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I need a good buttercream recipe for cakes

post #1 of 10
Thread Starter 

Hi,

 

I love baking but it seems my hobby is going downhill.

 

I normally make plain cakes/cupcakes which taste fine but my favourite is chocolate. Till today and after many failed recipes I still haven't found a good recipe.

 

Nevertheless, I enrolled on a cake decorating course so I can learn the art of decorating cakes but I don't want to eat them. The reason is because we are starting with buttercream.

 

I live in the UK and I aim to make all my recipes suitable for vegetarians and alcohol free. Okay I still use milk, eggs etc. but anyway

 

Most recipes ask for confectioners sugar, butter and water. Some say add vanilla essence but I haven't found an alcohol free version in the supermarket yet. The recipe is too sweet or simply is not to my tastes.

 

I recently read about italian buttercream as well as swiss buttercream. I have read that Italian buttercream tastes better but the steps seem a little difficult.

 

I don't have a stand mixer but I could borrow one however it is old and would not be able to run on a motor for 30 minutes at a time so I would have to resort to a hand mixer unless I can use a smoothie maker or something. I have found this post http://whisk-kid.blogspot.com/2010/08/how-to-make-italian-meringue.html which desn't mention having to mix for so long and not needing a stand mixer. I only have a hand mixer so I thought I would try it but I am a little afraid.

 

1) Is this recipe good?

 

2) Will it come out white even if I use yellow butter?

 

3) Is it too sweet?

 

I have decided I will not use confectioners sugar anymore because it is simply too sweet.

 

Please give me clear advice as I am on my mission to find the perfect recipe. I know there are recipes out there which aren't too sweet because I have eaten cakes with buttercream icing which aren't too sweet.

 

Thank you.

post #2 of 10

Making a meringue is a basic culinary skill.  But first you have to make a simple syrup which is also another basic culinary skill.  It pays dividends down the road to learn these skills well.  Learn how they feel, how egg whites work, what the different sugar stages look and feel like, etc.

post #3 of 10

It's hard to know where to begin.

 

Confectioner's sugar is only too sweet if you use too much.  Try less.  Not that you can't work around it, but confectioner's sugar is special because it's ground so fine and dissolves so readily.

 

A tsp of vanilla extract donates very little alcohol to most baking -- including a butter cream recipe.  Alcohol is a naturally occurring substance.  The vanilla frosting on a generous slice of cake will have far less alcohol than a piece of ripe fruit or a bowl of hot and sour soup. Will you eschew ripe fruit and cook vinegar-free?

 

 

Why are you going to such extremes to avoid alcohol? If it's health, you're wasting your time when it comes to extract.  But supposing it's something else, you can use vanilla powder with very good results.  It's available from a number of sources in the UK, including a number of well stocked supers, and certainly online.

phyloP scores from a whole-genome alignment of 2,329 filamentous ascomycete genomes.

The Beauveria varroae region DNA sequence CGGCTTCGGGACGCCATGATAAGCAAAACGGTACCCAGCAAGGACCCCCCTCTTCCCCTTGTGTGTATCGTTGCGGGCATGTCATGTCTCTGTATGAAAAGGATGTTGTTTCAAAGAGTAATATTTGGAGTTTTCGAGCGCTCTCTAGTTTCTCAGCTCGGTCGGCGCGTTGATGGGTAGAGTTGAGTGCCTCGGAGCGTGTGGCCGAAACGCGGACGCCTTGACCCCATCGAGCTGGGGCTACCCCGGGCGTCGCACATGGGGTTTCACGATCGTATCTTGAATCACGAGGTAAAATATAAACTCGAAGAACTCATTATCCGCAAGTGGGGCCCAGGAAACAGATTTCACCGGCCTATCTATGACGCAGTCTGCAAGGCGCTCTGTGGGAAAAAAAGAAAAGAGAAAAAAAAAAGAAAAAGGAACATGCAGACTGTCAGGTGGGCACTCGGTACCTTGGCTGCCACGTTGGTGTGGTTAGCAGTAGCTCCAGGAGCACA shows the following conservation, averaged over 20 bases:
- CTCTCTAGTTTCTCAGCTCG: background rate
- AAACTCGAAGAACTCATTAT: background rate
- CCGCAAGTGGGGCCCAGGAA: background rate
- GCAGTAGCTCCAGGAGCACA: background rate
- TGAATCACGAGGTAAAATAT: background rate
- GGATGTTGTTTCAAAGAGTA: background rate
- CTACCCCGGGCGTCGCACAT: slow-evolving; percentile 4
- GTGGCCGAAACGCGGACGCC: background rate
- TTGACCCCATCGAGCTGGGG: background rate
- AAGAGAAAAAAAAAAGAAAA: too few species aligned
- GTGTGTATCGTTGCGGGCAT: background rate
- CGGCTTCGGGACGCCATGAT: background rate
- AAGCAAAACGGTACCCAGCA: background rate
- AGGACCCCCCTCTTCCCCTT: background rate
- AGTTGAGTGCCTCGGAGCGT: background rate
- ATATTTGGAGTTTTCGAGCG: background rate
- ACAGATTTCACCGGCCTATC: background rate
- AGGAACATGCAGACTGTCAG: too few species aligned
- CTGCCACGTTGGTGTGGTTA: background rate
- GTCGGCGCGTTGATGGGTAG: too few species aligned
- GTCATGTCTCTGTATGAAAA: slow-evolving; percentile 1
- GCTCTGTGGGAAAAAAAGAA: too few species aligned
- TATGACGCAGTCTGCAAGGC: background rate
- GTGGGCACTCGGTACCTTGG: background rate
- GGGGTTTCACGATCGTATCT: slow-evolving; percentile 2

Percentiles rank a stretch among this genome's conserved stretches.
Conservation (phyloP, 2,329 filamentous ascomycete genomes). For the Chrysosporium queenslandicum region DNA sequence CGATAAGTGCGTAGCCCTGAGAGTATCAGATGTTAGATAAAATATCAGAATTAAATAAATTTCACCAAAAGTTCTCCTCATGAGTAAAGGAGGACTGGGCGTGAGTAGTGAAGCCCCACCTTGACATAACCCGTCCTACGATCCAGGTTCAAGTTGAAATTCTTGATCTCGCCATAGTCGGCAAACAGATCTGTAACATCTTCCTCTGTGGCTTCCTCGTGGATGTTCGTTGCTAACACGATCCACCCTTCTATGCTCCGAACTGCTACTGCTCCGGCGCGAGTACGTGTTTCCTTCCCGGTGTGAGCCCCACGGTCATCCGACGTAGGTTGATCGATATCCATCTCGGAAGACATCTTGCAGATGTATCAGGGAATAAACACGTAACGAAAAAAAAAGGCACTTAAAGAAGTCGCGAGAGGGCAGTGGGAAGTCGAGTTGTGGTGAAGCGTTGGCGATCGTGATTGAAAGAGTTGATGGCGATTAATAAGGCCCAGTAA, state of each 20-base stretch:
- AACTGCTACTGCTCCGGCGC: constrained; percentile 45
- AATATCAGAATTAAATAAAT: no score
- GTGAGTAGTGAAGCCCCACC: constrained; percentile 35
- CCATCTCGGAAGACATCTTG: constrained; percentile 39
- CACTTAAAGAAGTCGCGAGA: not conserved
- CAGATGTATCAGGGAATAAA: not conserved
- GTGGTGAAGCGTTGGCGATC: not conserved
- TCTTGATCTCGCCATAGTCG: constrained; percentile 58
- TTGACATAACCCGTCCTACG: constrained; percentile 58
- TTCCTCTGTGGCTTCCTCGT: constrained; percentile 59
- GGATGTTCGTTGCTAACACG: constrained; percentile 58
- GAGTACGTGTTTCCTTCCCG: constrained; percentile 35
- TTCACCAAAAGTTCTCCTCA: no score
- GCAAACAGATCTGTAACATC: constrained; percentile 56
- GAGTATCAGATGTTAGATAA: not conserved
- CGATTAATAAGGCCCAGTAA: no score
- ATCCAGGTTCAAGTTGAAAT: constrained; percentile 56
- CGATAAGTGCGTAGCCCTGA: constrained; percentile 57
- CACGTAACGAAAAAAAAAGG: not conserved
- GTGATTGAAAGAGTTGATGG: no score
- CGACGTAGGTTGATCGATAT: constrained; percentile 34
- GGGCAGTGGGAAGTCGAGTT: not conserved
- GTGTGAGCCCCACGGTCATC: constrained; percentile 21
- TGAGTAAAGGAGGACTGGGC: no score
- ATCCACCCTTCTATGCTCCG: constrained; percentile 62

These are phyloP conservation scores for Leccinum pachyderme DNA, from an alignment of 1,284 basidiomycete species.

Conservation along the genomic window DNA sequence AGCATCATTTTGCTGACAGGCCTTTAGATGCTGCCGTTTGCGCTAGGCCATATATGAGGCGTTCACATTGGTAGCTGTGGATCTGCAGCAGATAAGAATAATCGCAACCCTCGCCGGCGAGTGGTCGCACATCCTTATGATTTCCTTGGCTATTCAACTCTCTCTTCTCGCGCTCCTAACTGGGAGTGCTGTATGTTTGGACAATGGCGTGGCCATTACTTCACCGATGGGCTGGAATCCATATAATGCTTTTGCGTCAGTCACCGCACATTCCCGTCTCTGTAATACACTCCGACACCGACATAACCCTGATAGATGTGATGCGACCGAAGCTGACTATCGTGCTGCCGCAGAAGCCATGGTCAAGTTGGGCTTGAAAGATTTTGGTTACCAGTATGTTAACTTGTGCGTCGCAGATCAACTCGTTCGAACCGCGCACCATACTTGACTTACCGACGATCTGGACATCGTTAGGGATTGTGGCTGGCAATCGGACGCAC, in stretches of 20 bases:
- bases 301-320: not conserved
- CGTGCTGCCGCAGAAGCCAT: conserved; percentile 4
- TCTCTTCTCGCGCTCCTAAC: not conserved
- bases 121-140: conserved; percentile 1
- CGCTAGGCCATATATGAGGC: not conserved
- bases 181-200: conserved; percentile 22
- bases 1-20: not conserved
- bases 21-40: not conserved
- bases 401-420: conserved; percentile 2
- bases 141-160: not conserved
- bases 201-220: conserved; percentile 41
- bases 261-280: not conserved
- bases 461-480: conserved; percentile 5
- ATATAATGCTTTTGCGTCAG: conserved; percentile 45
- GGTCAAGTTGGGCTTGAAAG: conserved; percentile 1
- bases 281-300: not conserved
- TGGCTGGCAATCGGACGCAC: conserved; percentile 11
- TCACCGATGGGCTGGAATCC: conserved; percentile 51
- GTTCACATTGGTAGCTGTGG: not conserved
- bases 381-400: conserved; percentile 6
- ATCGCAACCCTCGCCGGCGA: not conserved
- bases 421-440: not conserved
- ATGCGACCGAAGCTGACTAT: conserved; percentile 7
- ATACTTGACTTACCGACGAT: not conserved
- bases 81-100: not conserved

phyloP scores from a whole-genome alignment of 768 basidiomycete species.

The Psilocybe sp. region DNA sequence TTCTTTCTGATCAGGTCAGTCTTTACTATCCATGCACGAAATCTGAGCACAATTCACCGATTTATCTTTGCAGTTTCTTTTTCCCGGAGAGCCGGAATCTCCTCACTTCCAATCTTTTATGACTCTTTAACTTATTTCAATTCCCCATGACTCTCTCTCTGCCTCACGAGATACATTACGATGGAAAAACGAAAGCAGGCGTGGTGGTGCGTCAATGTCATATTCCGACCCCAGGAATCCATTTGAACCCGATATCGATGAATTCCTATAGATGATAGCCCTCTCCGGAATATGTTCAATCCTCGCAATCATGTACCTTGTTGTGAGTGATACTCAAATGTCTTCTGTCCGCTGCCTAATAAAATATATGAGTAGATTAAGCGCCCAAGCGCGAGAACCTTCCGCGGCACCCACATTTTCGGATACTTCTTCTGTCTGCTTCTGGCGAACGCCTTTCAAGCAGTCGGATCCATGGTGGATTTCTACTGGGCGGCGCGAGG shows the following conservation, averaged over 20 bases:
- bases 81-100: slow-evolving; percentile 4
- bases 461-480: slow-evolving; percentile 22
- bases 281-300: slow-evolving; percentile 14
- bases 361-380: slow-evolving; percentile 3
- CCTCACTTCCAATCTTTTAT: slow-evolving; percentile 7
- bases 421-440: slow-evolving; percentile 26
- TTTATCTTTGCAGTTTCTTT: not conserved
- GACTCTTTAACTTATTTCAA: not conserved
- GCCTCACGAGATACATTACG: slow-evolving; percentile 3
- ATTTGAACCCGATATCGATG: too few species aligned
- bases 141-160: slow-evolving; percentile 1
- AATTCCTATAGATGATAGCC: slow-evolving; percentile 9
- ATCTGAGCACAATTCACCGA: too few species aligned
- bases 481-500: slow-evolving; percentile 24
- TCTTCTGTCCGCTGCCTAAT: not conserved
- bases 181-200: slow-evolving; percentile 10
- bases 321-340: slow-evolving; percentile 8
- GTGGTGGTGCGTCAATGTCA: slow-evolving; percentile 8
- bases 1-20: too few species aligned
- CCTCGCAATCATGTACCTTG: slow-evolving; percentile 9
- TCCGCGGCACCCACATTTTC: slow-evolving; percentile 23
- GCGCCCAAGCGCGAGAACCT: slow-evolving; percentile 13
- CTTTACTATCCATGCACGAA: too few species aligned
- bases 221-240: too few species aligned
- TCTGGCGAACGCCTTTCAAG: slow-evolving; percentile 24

You really can't find a good recipe for chocolate cake?  Which ones have you tried?  What didn't you like?  If you're going to be a good baker you want more than a few chocolate cake recipes up your sleeve. 

 

The butter cream recipe looks fine, but it's hard to predict without having tried it first.  I'm not the world's best pastry guy anyway.

 

BDL


Edited by boar_d_laze - 10/16/10 at 5:22am
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post #4 of 10
Thread Starter 

Most people I know don't like the icing with confectioners sugar. I have tasted icing from professionals which tasted good but they didn't use that kind of sugar. Unfortunately I can't get hold of them to ask what they did use. I have read about italian and swiss buttercream which makes me think I should try those as they seem better by reviews.

 

I have tried less confectioners but then it is buttery which doesn't give a good taste. Which brands are recommended? I have always used silverspoon so maybe that is what because even their chocolate and white chocolate chips are too sweet. Nevertheless I want to try other recipes.

 

The reason why I don't want to include alcohol is because I have friends who do not have alcohol even in foods and they will be tasting my cakes, so I am not sure whether the alcohol you find in vanilla essence they will accept or not which is why I am avoiding it for now. I did see one company without alcohol but I can't remember where it is from.

 

Thank you for the help on vanilla powder, I will look into that.

 

The chocolate cake is just a point I made but I have tried Mary Berry's, others on BBC Food as well as Channel 4's website and other websites which were highly rated but just weren't to my tastes. Actually one of their ciings were but it was made out of chocolate, condensed milk and butter.

 

Anyway, I do want to try out a good buttercream icing recipe for filling cakes as well as covering cakes with (not for pastries) so if anyone can recommend a method which is simple but will give me the right taste, I will try it.